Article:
JsonVariant::as<T>() casts the value pointed by the JsonVariant to the specified type.

Unlike JsonVariant::to<T>(), this function doesn’t modify the value pointed by the JsonVariant.


bool               as<bool>() const;

float              as<float>() const;
double             as<double>() const;

signed char        as<signed char>() const;
unsigned char      as<unsigned char>() const;
signed int         as<signed int>() const;
unsigned int       as<unsigned int>() const;
signed short       as<signed short>() const;
unsigned short     as<unsigned short>() const;
signed long        as<signed long>() const;
unsigned long      as<unsigned long>() const;
unsigned long long as<unsigned long long>() const;   // ⚠️ may require ARDUINOJSON_USE_LONG_LONG
signed long long   as<signed long long>() const;     // ⚠️ may require ARDUINOJSON_USE_LONG_LONG

const char*        as<const char*>() const;
String             as<String>() const;               // ⚠️ behavior differs slightly (see below)
std::string        as<std::string>() const;          // ⚠️ behavior differs slightly (see below)

JsonArray          as<JsonArray>() const;
JsonObject         as<JsonObject>() const;
JsonVariant        as<JsonVariant>() const;

JsonArrayConst     as<JsonArrayConst>() const;
JsonObjectConst    as<JsonObjectConst>() const;
JsonVariantConst   as<JsonVariantConst>() const;

TEnum              as<TEnum>() const;  // alias of as<int>()
T                  as<T>() const;      // calls user-defined converter

Return value

JsonVariant::as<T>() returns the value pointed by the JsonVariant cast to the specified type.

This function returns a default value if the cast is not possible. The default value is:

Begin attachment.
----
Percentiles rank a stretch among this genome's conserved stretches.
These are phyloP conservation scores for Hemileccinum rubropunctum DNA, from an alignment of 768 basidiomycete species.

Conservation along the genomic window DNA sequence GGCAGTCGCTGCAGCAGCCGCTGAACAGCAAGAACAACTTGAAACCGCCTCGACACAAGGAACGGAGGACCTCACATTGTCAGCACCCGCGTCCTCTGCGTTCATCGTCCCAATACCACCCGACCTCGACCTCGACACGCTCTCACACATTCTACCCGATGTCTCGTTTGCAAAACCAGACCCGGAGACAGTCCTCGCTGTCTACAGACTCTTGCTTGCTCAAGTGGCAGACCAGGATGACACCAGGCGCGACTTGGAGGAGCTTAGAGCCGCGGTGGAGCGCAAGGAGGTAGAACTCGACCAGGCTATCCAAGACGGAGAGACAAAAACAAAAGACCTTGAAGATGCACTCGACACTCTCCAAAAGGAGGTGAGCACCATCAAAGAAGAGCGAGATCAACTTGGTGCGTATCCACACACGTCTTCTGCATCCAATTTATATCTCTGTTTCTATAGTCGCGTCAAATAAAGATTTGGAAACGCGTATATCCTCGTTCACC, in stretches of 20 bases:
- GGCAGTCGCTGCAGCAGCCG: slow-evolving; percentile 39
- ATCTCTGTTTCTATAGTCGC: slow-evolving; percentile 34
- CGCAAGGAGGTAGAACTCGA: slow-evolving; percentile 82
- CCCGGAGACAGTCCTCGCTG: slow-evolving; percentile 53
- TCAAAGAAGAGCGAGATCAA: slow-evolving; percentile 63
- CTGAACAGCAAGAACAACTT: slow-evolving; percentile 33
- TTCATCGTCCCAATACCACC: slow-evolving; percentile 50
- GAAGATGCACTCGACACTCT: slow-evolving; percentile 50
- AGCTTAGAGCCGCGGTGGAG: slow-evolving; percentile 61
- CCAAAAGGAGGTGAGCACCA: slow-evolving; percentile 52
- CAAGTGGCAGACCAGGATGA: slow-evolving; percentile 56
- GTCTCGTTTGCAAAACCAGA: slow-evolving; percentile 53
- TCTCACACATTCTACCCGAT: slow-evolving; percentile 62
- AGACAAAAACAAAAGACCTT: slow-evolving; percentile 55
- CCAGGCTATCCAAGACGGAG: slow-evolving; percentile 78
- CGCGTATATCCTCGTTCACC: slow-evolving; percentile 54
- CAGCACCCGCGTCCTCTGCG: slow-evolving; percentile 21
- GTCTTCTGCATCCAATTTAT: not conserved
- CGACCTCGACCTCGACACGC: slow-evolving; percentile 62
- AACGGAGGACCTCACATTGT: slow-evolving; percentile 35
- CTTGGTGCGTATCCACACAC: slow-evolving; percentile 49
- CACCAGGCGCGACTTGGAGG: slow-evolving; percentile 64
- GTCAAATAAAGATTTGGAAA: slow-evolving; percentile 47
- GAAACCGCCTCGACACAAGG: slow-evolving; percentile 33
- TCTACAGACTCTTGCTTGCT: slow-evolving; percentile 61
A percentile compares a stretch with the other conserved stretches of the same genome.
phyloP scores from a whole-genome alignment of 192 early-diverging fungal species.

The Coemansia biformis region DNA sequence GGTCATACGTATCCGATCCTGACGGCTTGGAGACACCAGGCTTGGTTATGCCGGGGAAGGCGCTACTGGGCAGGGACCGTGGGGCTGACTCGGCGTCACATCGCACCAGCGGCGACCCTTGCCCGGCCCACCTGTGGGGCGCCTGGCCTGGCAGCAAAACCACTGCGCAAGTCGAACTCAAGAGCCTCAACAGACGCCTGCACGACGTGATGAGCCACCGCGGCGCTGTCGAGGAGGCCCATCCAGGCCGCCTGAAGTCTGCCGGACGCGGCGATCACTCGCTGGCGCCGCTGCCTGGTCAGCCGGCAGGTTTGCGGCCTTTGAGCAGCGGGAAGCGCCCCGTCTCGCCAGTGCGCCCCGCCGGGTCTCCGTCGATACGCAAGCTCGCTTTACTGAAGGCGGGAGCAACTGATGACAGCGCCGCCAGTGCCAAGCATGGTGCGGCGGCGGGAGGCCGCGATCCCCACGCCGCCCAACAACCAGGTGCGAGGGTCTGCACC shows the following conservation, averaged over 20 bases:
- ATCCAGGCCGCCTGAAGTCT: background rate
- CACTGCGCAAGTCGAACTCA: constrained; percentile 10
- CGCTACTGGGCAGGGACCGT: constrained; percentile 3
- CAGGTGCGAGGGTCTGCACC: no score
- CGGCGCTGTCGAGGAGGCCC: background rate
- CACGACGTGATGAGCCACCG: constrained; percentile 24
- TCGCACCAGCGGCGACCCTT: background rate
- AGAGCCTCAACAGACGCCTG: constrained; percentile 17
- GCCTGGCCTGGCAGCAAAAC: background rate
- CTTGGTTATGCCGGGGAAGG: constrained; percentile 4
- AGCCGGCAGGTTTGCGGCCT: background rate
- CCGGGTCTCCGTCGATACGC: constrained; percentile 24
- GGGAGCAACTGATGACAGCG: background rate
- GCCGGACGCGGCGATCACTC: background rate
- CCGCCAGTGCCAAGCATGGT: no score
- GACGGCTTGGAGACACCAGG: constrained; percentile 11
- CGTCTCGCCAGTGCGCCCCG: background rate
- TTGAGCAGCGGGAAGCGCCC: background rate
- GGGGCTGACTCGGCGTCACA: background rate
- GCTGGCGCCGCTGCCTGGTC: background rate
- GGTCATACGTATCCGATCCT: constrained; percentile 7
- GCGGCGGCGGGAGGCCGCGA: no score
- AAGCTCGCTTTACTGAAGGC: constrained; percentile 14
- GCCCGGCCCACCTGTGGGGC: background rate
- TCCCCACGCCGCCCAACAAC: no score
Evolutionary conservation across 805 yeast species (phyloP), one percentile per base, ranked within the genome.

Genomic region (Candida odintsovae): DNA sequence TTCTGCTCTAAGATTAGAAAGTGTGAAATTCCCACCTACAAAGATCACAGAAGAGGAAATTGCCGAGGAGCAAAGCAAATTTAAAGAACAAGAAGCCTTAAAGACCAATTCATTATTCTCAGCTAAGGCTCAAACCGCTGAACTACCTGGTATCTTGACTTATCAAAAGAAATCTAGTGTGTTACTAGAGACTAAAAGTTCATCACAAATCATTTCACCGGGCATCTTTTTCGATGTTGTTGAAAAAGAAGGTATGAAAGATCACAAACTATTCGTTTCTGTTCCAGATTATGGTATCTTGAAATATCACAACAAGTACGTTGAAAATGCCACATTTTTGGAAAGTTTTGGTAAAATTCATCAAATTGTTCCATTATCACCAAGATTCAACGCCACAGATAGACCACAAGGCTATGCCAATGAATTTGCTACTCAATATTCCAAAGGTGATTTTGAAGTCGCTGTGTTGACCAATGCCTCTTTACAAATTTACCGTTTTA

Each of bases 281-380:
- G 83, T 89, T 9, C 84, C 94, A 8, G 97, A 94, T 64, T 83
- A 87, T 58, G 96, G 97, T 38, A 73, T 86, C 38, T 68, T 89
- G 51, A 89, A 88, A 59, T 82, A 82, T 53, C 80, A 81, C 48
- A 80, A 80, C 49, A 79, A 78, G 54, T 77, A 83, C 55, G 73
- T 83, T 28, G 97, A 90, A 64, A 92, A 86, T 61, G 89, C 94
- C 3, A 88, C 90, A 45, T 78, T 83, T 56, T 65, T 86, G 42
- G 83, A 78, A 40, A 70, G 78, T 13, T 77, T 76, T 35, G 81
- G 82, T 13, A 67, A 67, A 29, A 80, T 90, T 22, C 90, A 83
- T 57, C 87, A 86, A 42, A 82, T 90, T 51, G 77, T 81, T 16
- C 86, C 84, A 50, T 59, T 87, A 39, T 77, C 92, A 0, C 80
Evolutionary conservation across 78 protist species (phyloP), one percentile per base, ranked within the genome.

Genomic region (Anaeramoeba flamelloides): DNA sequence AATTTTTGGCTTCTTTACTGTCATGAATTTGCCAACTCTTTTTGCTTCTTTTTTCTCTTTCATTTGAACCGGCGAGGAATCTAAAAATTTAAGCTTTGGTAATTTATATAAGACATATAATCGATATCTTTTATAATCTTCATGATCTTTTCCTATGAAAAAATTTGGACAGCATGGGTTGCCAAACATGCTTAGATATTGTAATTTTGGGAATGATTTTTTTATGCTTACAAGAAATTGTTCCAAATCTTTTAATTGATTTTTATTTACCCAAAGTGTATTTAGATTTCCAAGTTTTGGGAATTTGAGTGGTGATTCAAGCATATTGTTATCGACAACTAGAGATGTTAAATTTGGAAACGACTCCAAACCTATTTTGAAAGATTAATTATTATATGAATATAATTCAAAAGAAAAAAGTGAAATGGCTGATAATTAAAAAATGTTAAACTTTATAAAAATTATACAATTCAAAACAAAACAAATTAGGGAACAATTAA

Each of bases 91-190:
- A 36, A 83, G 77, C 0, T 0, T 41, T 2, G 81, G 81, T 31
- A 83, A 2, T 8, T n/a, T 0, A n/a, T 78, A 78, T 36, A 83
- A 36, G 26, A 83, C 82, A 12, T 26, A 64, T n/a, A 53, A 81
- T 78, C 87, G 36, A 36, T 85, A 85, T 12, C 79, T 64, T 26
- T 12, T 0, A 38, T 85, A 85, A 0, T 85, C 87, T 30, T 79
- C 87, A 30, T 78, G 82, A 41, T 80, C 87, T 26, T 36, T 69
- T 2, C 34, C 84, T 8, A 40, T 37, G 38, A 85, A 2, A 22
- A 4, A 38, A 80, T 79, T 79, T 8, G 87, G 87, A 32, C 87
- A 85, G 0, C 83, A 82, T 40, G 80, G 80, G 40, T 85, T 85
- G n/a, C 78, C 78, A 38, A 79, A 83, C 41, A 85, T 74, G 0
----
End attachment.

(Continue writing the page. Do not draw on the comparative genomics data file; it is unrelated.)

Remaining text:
To change the default value, you need to use JsonVariant::operator| instead.

as<String>() and as<std::string>()

JsonVariant::as<T>() behaves slightly differently when T is a string object:

  • if the value is a string, it returns this string (nothing special here);
  • otherwise, it returns the JSON representation.

Here are a few examples:

Value as<String>()
"hello world" "hello world"
true "true"
false "false"
42 "42"
[1,2,3] "[1,2,3]"
{"key":"value"} "{\"key\":\"value\"}"
null "null"

If you don’t want this behavior, use as<const char*>() instead.

Integer overflows

JsonVariant::as<T>() is aware of integer overflows and only returns a value if it can fit in the specified type.

For example, if the value contains 512, as<char>() returns 0, but as<int>() returns 512.

User-defined types

JsonVariant::as<T>() supports user-defined types by calling convertFromJson(). For example, to support tm, you must define the following function:

void convertFromJson(JsonVariantConst src, tm& dst) {
  strptime(<const char*>(), "%FT%TZ", &dst);

For more information about custom converters, please read the article dedicated to ArduinoJson 6.18.0.

as<T>() vs to<T>()

JsonVariant::as<T>() and JsonVariant::to<T>() look similar but are very different: the former reads the value, whereas the latter changes the reference.

Suppose the JsonVariant refers to an object:

JsonVariant::to<T>() allows creating an empty object or an empty array, and it’s probably its only legitimate use. Calling JsonVariant::to<T>() with a T other than JsonArray or JsonObject works but has no practical use.

JsonVariant::as<T>(), on the other hand, allows solving situations where implicit casts don’t work; for example, when you call a function with several matching overloads (like Serial::print()) or when you use type deduction with the auto keyword (see example below).

Remark that JsonVariantConst, which is a read-only version of JsonVariant, supports as<T>() but not to<T>().


JsonDocument doc;
deserializeJson(doc, "{\"answer\":42}");

JsonVariant answer = doc["answer"];
auto i =<int>();         // i == 42
auto d =<double>();      // d == 42.0
auto s =<const char*>(); // s == NULL

See also